Google looks for page dates in this order; URL, title tag, body (content), meta-tags, HTTP response header at least as far as the Google search appliance is concerned. In other paragraphs in other documents, no order was documented, but the list was discussed and seemed to confirm the list. If you think about it, this mirrors the order that a search engine would; one - discover your page (link), and two - read your page from top to bottom (title, body, and meta-tag) with the exception of the meta-tag (small detail) and HTTP response header. Here is the list as far as the appliance is concerned: https://developers.google.com/search-appliance/documentation/68/admin_crawl/Preparing#docdaterule

Note: The inception date is the date that the page was first requested by Google. In the absence of a creation date, the inception date is used.

1] Any search engine can request a resource via a HTTP GET request and the web server returns the last modified date within the response header with the resource within the data packet.

2] Any search engine can request header information of a resource via a HTTP HEAD request and the web server returns the modified date within the response header without the resource within the data packet.

3] Any search engine can request if a resource has been modified since a certain date by requesting a resource with a HTTP GET with if-modified-since set to a date. If the resource has been modified since the date set, the web server responds with a 200 Ok response and returns the resource or if the resource has not been modified since the date set, the web server responds with a 304 Not Modified without returning the resource.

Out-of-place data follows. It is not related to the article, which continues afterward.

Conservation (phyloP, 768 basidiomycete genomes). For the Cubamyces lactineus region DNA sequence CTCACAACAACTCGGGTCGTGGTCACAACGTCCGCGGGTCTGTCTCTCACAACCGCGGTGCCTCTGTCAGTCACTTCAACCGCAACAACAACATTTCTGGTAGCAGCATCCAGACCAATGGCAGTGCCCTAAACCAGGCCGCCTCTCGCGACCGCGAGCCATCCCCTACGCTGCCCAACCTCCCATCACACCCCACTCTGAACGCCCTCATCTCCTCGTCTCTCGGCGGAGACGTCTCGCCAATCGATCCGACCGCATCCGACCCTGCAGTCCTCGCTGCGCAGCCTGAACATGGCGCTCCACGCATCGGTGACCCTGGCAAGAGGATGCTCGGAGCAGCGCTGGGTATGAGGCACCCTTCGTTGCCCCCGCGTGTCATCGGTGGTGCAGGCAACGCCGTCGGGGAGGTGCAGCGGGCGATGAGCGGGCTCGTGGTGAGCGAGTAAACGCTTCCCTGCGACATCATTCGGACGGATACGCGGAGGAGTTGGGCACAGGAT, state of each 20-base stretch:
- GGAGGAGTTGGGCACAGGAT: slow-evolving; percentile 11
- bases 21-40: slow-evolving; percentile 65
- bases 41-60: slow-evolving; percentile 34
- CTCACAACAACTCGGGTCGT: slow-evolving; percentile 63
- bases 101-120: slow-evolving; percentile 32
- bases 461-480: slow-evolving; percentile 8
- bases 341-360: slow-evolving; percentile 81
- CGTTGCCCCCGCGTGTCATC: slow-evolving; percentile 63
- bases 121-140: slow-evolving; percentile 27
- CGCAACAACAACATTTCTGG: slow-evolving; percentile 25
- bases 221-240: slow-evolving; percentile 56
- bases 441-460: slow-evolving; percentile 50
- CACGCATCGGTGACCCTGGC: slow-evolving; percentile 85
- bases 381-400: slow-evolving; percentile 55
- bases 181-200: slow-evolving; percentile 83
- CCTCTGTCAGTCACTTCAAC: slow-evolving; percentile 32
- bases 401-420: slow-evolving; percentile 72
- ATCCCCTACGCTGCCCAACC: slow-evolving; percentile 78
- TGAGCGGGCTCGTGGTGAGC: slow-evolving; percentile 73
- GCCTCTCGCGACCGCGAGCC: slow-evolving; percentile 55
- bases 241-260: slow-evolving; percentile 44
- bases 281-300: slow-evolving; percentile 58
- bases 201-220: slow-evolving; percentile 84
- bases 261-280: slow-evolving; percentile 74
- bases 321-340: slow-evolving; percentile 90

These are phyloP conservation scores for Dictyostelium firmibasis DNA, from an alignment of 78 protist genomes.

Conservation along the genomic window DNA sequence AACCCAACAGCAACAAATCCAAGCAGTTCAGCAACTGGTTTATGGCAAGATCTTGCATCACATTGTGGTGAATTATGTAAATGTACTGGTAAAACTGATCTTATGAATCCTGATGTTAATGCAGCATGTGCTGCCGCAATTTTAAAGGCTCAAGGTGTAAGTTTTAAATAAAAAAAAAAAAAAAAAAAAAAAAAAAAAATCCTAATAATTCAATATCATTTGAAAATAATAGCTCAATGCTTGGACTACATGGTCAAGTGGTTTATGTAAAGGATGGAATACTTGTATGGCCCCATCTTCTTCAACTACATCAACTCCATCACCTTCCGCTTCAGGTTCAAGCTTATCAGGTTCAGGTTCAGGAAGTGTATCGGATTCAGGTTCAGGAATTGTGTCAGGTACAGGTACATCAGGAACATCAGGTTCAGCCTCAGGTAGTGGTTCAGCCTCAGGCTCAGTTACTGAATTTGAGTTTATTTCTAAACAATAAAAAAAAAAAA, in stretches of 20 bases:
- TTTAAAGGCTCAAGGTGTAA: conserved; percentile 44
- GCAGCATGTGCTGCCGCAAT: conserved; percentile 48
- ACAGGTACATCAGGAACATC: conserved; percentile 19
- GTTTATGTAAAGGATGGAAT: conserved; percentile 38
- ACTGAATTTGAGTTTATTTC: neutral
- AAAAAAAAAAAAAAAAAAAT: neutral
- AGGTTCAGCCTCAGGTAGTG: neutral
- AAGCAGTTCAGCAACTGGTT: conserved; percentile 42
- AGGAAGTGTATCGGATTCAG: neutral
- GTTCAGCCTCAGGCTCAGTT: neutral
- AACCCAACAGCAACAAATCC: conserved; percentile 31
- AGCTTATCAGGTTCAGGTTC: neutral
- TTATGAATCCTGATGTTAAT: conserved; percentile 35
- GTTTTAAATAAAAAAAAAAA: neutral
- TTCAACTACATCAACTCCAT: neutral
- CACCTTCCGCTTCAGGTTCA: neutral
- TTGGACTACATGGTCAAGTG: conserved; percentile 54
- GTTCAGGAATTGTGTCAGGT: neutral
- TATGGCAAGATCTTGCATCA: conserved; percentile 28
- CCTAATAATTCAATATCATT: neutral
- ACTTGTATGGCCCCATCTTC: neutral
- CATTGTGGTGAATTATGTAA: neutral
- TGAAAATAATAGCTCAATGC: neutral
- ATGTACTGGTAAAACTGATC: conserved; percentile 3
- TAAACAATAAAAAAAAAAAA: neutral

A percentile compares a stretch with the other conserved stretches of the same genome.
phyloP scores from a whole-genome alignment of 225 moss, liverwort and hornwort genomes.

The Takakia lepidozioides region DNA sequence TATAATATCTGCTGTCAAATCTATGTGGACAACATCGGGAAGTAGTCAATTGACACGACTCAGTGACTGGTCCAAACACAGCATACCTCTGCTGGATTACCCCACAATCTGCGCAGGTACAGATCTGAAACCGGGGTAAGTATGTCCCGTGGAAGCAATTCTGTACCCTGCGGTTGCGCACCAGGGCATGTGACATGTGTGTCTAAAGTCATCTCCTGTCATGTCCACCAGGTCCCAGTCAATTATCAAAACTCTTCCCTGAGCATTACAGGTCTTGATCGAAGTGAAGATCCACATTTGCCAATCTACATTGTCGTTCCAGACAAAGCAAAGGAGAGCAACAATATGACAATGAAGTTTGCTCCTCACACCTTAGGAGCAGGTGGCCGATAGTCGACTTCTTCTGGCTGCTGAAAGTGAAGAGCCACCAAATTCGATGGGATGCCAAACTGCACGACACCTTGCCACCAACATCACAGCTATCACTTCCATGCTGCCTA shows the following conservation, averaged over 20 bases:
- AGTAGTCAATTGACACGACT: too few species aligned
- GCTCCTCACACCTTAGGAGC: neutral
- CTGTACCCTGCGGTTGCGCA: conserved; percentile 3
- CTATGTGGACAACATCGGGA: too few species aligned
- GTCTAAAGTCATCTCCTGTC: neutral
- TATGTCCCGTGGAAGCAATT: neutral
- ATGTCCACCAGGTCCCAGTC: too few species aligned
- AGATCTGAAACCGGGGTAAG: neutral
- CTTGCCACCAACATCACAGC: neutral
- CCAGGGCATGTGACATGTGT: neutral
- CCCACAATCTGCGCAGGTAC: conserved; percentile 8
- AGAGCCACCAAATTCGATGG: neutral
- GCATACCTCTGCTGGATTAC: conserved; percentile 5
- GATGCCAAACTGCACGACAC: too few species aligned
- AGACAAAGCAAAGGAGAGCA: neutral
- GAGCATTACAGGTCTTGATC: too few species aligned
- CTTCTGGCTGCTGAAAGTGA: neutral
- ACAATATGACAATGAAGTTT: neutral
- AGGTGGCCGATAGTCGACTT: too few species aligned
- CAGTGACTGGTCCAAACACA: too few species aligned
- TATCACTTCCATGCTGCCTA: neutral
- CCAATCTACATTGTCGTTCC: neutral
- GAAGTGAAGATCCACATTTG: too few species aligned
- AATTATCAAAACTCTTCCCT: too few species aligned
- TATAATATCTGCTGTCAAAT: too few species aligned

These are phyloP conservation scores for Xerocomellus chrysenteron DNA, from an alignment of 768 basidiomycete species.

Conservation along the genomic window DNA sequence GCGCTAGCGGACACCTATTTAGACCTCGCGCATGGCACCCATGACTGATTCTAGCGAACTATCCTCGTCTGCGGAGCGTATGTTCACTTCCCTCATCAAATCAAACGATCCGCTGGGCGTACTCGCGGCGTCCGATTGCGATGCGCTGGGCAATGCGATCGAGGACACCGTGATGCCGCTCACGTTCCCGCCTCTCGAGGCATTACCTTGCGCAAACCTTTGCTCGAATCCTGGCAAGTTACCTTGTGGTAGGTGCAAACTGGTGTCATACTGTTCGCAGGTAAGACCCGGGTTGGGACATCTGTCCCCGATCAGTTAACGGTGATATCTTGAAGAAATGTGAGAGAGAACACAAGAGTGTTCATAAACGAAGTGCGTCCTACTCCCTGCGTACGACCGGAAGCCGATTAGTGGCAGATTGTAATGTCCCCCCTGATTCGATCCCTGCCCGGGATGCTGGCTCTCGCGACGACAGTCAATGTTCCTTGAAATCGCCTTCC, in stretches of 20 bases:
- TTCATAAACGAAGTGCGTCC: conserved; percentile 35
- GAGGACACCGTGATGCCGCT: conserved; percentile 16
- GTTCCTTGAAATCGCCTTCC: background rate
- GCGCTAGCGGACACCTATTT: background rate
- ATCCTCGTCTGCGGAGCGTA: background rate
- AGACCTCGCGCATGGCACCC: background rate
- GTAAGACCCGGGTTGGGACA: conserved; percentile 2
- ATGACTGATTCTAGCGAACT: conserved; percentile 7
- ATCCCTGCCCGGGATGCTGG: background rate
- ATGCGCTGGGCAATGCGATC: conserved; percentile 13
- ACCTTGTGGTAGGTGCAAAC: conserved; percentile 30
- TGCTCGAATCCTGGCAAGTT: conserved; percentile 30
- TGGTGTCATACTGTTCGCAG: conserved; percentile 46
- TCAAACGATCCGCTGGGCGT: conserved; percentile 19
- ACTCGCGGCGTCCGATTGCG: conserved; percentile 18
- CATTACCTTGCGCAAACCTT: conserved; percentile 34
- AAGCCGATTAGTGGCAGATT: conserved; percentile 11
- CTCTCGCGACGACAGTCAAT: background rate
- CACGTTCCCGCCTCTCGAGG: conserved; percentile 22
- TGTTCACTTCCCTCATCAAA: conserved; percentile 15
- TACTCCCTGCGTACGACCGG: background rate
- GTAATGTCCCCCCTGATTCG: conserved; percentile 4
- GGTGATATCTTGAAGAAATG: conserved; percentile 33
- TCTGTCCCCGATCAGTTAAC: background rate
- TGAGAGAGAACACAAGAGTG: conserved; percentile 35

Google makes many requests using method #3 to save on bandwidth. You will see these in your web server log files.

Note: It is possible that a content management system (CMS) or other software cannot provide date appropriately within a response header.

These date examples also come from the Google appliance documentation but also exist in other places concerning general search. I took these details from the appliance documentation simply because it could be cut and pasted as a list where in other places it was not as neat.

4] Google looks for a date within the URL. It looks for the following formats; YYYMMDDHH - YYYY - YYYYMM.

5] Google looks for a date within the title tag. It looks for the following formats; YYYMMDDHH - YYYY - YYYYMM though I suspect other formats can be recognized. See below.

6] Google looks for a date within the body tag (content). It looks for the following formats; YYYMMDDHH - YYYYMMDD - YYYYMM - YYYY - DDMMYYYY - YYMMMDD - MMDDYYYY - YYMMDD - DDMMYY - MMDDYY though I suspect other formats can be recognized. See below.